Jake Richards, 9 Gough ChambersThis article argues that the suspension on prison visits during this period and the deficiency of measures to mitigate the impact of this on family life and to protect...
On 22 January 2014 the Court of Appeal dismissed an application by Damsonetti Holdings Limited for permission to appeal Mostyn J's decision in the case of Hope v Krejci  EWHC 1780 (Fam),  1 FLR 182. In the decision under appeal, Mostyn J had v
Meta Title :Permission to appeal denied in Hope v Krejci
Meta Keywords :family law, permission to appeal, Hope v Krejci, Petrodel v Prest
Canonical URL :
Trending Article :
Prioritise In Trending Articles :
Feb 4, 2014, 06:30 AM
Article ID :104647
On 22 January 2014 the Court of Appeal dismissed an application by Damsonetti Holdings Limited for permission to appeal Mostyn J's decision in the case of Hope v Krejci  EWHC 1780 (Fam),  1 FLR 182. In the decision under appeal, Mostyn J had varied a Jersey trust and had transferred assets owned by a Jersey company directly to the wife, using a methodology known as 'telescoping' or 'short circuiting'. The company's appeal was brought on the basis that 'telescoping' was no longer good law following the Supreme Court's decision in Petrodel v Prest  UKSC 34,  2 FLR 732. Dawson Cornwell (instructing Duncan Brooks) acted for the wife. The company was represented by Timothy Becker (under the bar direct access scheme).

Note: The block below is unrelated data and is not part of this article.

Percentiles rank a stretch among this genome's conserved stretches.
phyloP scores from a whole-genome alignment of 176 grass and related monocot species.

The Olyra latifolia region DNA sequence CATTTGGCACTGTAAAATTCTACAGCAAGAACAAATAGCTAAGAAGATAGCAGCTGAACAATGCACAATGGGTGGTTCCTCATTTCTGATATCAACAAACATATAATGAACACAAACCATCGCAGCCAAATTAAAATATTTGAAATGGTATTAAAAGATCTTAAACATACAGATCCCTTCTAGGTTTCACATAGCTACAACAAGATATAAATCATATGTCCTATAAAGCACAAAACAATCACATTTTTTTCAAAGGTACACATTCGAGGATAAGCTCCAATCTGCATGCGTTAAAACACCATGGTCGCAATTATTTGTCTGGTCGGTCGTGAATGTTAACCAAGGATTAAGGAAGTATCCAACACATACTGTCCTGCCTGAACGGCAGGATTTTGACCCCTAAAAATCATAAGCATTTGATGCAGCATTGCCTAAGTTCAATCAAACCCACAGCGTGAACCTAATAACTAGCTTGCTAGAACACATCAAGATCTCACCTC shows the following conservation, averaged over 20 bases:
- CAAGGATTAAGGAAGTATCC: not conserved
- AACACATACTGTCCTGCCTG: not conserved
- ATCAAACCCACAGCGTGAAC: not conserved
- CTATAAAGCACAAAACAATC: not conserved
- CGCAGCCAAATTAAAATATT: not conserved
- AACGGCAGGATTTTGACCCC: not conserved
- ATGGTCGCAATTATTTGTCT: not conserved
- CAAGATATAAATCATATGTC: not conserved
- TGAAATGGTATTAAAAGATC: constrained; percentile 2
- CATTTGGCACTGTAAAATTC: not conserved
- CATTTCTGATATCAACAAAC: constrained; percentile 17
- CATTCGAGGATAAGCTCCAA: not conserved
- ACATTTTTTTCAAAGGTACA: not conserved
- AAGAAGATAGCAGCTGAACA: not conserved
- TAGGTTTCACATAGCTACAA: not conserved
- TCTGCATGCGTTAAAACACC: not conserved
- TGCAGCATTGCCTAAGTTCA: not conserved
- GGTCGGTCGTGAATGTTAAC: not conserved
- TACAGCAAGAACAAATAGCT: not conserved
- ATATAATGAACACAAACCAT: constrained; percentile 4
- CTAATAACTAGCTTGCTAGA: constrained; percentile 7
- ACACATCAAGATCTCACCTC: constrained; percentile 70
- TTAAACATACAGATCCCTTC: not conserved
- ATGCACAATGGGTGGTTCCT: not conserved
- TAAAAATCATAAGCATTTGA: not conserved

Gloster LJ dismissed the application for permission to appeal on two primary grounds. First, the application was brought out of time and the company was in contempt of various prior court orders. Secondly, the husband had failed to disclose any company accounting records. Mostyn J had found that the trust was the husband's 'alter ego' and that its assets 'were in truth his'. There was sufficient material for the court to find that the assets that were transferred to the wife were beneficially owned by the husband and not the company. The company could not complain about there being a lack of evidence to support such a contention when its sole director had failed to provide disclosure in breach of court orders. Even if the company had succeeded on its primary appeal, the wife would have achieved the same result by a different route.
This case shows that courts will reject late applications by contemnors and will draw robust inferences where evidence is not forthcoming. The decision of Mostyn J stands and it remains to be seen what approach the higher courts will take to 'telescoping' post-Prest.